The suggestion of some of these great public figures that punishment by death, in order not to be unusual, must be accomplished by molar than by molecular motion seems to me a fancy unwarranted by our Constitution. It will not be desirable even to imagine that terrorist criminals should escape through technicalities which are useless as safeguards to liberty, and only serve to make conviction more a matter of chance.

John Stuart Mill (1806-73) is considered as one of the foremost champions of liberty and liberalism in Victorian England. Influenced by his wife Harriet Taylor, Mill developed a very humane version of liberalism that was very sympathetic to women's rights, labor unions, proportional representation, and other liberal causes. He famous quotation has been quoted by all the freedom fighters in the 19th and 20th centuries: 'If mankind minus one were of one opinion, then mankind is no more justified in silencing the one than the one - if he had the power - would be justified in silencing mankind'. And yet he strongly felt that capital punishment was absolutely necessary to protect the lives of innocent citizens when he spoke against a Bill banning capital punishment that had been proposed by one MP Gilpin in the House of Commons on 21 April, 1868. The British Parliament showed great wisdom by abolishing capital punishment for all crimes other than murder and retained capital punishment only for the offence of murder and terrorism.

In my view the opinions of most public men on important issues are relatively worthless because they don't know the details and it's the details that determine judgement. Generalities don't amount to a hill of beans. Everybody agrees with them. Everybody is for Justice, Right and Decency. Everybody wants security. People who are not in the government, are never aware of the hard and inescapable facts, that men in government have to face or encounter from time to time. That is why Justice Oliver Wendel Holmes said :

'The law is full of generalities which no one can dispute. Ambiguity lurks in generality and may thus become an instrument of social severity. But the point that matters is whether the boy got his finger pinched.'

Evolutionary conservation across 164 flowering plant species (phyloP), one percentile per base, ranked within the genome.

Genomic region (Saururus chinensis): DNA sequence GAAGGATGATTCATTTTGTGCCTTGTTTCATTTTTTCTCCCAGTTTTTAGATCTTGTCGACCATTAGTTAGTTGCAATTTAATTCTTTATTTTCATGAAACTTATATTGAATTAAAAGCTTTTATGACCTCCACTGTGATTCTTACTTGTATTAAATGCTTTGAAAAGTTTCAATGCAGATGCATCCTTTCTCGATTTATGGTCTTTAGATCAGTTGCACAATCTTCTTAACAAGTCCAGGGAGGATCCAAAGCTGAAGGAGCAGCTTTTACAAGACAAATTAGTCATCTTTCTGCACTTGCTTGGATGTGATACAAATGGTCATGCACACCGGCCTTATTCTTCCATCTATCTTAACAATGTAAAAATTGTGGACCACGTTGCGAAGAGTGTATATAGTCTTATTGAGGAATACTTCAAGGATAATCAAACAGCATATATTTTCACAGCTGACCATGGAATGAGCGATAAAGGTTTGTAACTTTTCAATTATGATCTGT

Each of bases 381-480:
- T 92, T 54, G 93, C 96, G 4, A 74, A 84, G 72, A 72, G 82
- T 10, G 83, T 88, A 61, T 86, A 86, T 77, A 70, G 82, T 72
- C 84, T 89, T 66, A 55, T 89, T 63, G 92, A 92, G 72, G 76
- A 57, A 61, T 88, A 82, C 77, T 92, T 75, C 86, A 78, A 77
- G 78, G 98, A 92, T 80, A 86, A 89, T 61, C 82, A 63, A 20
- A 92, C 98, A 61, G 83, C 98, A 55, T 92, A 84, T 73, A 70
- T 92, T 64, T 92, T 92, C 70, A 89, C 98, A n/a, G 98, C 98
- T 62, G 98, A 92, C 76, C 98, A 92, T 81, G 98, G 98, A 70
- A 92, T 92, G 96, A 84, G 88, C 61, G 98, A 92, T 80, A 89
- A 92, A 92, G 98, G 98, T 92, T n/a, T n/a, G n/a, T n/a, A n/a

No responsible government can ignore these words of wisdom. The bite of law is its enforcement. There are first duties of citizenship even as there are also first duties of Government. A citizen's first duty is to uphold the law, but it is also a first duty of Government to enforce the Law ' to do so by prosecuting and punishing those who violate our criminal laws.

In this context the apposite words of former Chief Justice of India R C Lahoti, spoken on his last day in that high office, become relevant:

'Which penalty is required other than death for this dastardly act? What other punishment is called for? We forget the past.... Human memory fails.... We forget the victims and we only see the accused before us and his family.... We forget the family of those killed, injured and totally uprooted, and I am told of a family whose only surviving member is a small child. People say that death penalty is the only punishment in which you cannot give life back. Ask this man who is the mastermind behind this blast. Can he give the life back of those killed? We forget thousands of those killed and think of only one person. Keeping in view my judicial experience, I personally am of the opinion that it should continue in the Indian Penal Code'.

There are, of course, first duties of citizenship even as there are also first duties of Government. A citizen's first duty id to uphold the law, but it is also a first duty of Government to enforce the law ' to do so by prosecuting and punishing those who violate our criminal laws. There is no other way to maintain an ordered and moral society. Nothing can destroy a Government more quickly than its failure to observe its own laws or worse, its own disregard of the charter of its existence.

As Justice Brandeis said in one of his historically famous dissenting judgments in 1928;

'Our Government is the potent, the omnipresent teacher. For good or for ill, it teaches the whole people by its example. If the Government becomes the lawbreaker, it breeds contempt for law; it invites every man to become a law unto himself. It only invites public anarchy.'     


More by :  V. Sundaram